Alzheimer’s Association plans fundraising walk for awareness

Melissa Rollins, Staff Writer

Members of the Florence community will join forces with the Alzheimer’s Association to raise money and awareness at the Walk to End Alzheimer’s on Oct. 8.

Timrod Park will be the starting location of the Florence walk. From that point, the walk will continue for two miles, with a shorter route available for those who need it. Registration begins at 9 a.m. and walking will begin at 10 a.m.

The association changed the name of the annual walk this year from The Memory Walk to the current name to reflect their vision.

According to the Alzheimer’s Association’s website, the fundraisers held each year embrace one singular mission.

“To eliminate Alzheimer’s disease through the advancement of research; to provide and enhance care and support for all affected; and to reduce the risk of dementia through the promotion of brain health.”

Lynne Moore is the Director of Development for the Midlands area, which includes Florence. She became involved with the Alzheimer’s Association in January of this year. Moore said that she joined the organization because she knows personally how Alzheimer’s affects an entire family.

“My grandfather suffered from Alzheimer’s,” Moore said. “So, it really is my passion to not only help raise funds to find a cure but also to help the caregivers and the families.”

According to the Alzheimer’s Association website, the association’s first president Jeremy Stone helped launch the organization in 1980. Nine years later it began holding annual walks to raise money to fund research and provide support for those touched by the disease. Since its inception, the association has raised over $347 million nationally.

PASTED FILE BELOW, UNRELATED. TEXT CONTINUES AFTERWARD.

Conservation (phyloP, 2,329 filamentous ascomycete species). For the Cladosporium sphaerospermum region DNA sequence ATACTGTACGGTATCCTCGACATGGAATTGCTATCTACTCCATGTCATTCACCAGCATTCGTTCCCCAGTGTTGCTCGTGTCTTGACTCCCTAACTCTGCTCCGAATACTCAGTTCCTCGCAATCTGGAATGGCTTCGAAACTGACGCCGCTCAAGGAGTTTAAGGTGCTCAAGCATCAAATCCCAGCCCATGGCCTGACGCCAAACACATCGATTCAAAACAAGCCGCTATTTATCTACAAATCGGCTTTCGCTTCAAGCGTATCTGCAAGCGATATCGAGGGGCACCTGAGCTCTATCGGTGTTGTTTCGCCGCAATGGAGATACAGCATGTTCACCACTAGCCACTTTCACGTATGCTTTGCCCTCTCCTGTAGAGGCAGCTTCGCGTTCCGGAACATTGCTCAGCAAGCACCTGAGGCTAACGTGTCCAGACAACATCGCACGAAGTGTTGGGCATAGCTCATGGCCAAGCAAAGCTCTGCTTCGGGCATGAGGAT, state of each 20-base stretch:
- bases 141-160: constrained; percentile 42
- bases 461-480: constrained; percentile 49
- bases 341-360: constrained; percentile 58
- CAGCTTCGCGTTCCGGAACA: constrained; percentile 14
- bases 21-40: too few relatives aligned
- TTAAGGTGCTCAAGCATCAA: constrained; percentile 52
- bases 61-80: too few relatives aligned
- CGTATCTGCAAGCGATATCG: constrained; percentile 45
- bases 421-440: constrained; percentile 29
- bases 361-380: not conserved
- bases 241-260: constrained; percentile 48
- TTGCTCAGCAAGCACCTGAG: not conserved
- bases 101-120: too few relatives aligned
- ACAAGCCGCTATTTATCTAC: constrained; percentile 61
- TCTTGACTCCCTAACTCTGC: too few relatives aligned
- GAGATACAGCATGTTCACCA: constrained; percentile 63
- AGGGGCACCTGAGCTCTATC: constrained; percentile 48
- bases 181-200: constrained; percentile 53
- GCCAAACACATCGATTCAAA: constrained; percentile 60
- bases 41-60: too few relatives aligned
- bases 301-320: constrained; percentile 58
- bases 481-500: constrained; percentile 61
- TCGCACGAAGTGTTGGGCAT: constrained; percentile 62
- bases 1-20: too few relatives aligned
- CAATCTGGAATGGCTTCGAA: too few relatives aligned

Literature from the Alzheimer’s Association says that America alone has an estimated 5.4 million people affected by Alzheimer’s. Moore said that the number of people affected has risen in the past few years.

“Currently, there is someone developing Alzheimer’s every 70 seconds,” Moore said. “That means almost everyone knows at least one person affected by the disease.”

There are two ways that walk participants can help raise money for the cause. They can have fund raising events or collect personal contributions from individuals or companies. The Alzheimer’s Association offers several merchandise options, like bracelets and stickers, which can be used for fundraisers. Participants sell items and all of the proceeds go to their team for the walk.

Moore wanted to assure anyone who might be concerned that their money would never be used locally that “70 percent of the funds that are raised in South Carolina stay here.”

She encouraged students to get involved anyway they can.

“Hold a pancake breakfast,” Moore said. “My son plays Frisbee golf, and his team is going to have a tournament with the proceeds going to toward the walk. If sororities and fraternities need community service hours, they can volunteer at the walk. We will sign any papers that we need to.”

Moore said that the walk is a family event. Volunteers will serve coffee in the morning and there will be a cookout after the walk. Throughout the event, there will be music from The Tams. The band, from Georgia, has its own story of being touched by Alzheimer’s; one of their members was diagnosed.

Those interested in joining a team, starting a team, walking or making a donation can call Lynne Moore at 1-800-636-3346 or e-mail